Arkansas at a Glance
Population Growth (2010-2018): 3.36%
Population Growth Rank: 29
Source: United States Census Bureau
|Mean Annual Salary||Projected Job Growth (2016-26)|
|Clinical, Counseling, and School Psychologist Salary||General Unemployment Rate||Education and Health Services 12-Month Employment Growth|
Psychology Degrees and Careers in Arkansas —
Frequently Asked Questions
Those interested in online psychology degrees in Arkansas likely have many questions about the process of becoming psychologists. The following list includes several of the most popular questions on this subject.
How Long Does It Take to Become a Psychologist in Arkansas?
Students will need to complete a doctorate in psychology for licensure in Arkansas. Cumulatively, they can expect to spend about 10-12 years earning the education requirements, including a bachelor's, master's, and doctoral degree, to qualify for licensure.
Are Online Psychology Classes Hard?
Psychology coursework consists of both theoretical and practical coursework covering the inner workings of the brain and mind. Some of the more difficult courses include research methodology and statistics. To succeed, students should embrace time management, take advantage of faculty mentorship opportunities (even at the baccalaureate level), and network with peers through professional organizations.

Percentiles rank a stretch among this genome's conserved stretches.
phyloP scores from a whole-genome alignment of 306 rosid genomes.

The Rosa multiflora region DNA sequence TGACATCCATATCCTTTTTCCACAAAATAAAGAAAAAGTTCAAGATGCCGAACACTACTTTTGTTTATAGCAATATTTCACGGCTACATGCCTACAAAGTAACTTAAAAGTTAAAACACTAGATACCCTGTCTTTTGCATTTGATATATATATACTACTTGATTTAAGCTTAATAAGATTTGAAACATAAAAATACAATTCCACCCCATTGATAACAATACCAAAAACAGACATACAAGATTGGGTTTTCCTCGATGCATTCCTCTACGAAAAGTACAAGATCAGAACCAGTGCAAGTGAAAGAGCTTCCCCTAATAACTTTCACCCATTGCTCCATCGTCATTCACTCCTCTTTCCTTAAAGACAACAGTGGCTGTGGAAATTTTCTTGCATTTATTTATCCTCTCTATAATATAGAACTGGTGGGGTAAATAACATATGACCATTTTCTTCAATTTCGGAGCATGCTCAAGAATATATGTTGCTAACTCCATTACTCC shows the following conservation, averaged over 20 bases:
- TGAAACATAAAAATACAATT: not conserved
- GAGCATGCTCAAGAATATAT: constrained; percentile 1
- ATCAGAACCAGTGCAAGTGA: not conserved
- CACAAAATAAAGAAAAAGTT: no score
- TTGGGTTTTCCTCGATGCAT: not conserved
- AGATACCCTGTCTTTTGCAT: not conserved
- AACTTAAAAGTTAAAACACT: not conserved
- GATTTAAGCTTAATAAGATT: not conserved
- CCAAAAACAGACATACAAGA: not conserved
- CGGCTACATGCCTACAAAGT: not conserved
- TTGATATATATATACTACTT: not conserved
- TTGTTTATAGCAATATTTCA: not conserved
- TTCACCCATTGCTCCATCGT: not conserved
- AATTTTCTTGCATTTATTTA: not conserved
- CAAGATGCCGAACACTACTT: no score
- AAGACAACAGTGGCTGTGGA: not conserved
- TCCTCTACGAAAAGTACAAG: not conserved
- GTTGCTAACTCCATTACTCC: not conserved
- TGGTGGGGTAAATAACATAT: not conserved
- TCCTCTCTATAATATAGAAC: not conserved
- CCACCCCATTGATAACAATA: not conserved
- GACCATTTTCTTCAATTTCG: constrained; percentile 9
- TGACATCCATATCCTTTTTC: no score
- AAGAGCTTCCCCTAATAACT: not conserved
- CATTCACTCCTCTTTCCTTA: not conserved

What Skills Are Needed to Be a Psychologist?
Psychologists need good communication skills to establish rapport with their clients. Patients should feel comfortable with their psychologists within established ethical boundaries. Psychologists must also master the field's bible, the Diagnostic and Statistical Manual of Mental Disorders, to make the right diagnoses and establish appropriate treatment plans for their patients.
What Schools Are Best for Psychology in Arkansas?
The University of Arkansas makes the U.S. News & World Report's list of best graduate psychology schools. Students should also consider Arkansas State University, Henderson State University, Southern Arkansas University, and Arkansas Tech University, though not all of these schools offer online programs.
Is a BA or a BS in Psychology Better?
A BA in psychology incorporates more liberal arts education than a BS, which is a more career-oriented degree that covers more technical content. The BS also prepares learners for further study, such as a master's degree in psychology, and most aspiring psychologists pursue a BS in psychology or another major in the behavioral sciences. However, a BA can also be a good introductory degree for counselors. Students should contact their advisors for more information.
Accreditation for Online Psychology Programs in Arkansas
Students planning to enter psychology professions need accredited degrees. Accreditation is the process by which external agencies ensure that colleges and universities meet academic standards.
In the United States, academic institutions receive accreditation from regional or national agencies. Academically oriented institutions, including those offering online psychology degrees in Arkansas, usually receive regional accreditation. National accreditation is typically reserved for trade schools and career preparatory colleges. Of the two, regional accreditation traditionally commands the most respect.